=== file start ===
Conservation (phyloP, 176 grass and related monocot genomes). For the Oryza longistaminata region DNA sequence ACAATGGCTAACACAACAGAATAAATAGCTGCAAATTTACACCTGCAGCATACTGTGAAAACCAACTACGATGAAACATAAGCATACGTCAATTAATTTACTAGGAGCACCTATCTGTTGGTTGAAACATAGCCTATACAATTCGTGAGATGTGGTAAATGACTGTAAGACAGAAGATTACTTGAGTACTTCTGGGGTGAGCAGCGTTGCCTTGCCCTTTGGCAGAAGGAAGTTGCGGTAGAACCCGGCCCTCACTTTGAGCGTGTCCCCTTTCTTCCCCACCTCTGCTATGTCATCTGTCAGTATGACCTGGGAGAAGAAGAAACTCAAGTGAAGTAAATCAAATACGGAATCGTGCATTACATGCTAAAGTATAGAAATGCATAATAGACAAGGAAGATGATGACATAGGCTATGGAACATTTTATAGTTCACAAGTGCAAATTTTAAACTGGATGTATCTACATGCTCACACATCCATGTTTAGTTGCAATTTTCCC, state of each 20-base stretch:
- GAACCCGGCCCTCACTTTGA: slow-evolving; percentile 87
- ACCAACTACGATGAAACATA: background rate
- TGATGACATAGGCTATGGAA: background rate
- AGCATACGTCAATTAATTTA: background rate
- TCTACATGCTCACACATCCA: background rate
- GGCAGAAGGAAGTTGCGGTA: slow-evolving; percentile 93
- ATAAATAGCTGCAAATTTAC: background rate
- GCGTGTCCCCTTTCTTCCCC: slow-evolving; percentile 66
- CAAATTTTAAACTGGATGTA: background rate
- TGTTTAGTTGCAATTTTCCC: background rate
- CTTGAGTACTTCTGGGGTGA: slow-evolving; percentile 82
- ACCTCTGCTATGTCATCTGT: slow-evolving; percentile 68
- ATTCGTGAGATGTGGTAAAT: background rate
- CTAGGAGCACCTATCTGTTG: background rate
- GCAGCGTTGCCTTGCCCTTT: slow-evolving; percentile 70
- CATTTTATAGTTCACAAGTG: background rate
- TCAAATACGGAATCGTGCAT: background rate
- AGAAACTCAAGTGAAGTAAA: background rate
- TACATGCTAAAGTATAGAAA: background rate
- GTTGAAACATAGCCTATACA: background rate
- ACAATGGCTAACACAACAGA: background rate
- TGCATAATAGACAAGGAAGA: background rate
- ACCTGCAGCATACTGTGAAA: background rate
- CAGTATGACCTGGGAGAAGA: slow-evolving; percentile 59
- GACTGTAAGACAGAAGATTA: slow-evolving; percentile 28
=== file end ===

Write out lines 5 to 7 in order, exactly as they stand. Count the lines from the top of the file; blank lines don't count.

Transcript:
- AGCATACGTCAATTAATTTA: background rate
- TCTACATGCTCACACATCCA: background rate
- GGCAGAAGGAAGTTGCGGTA: slow-evolving; percentile 93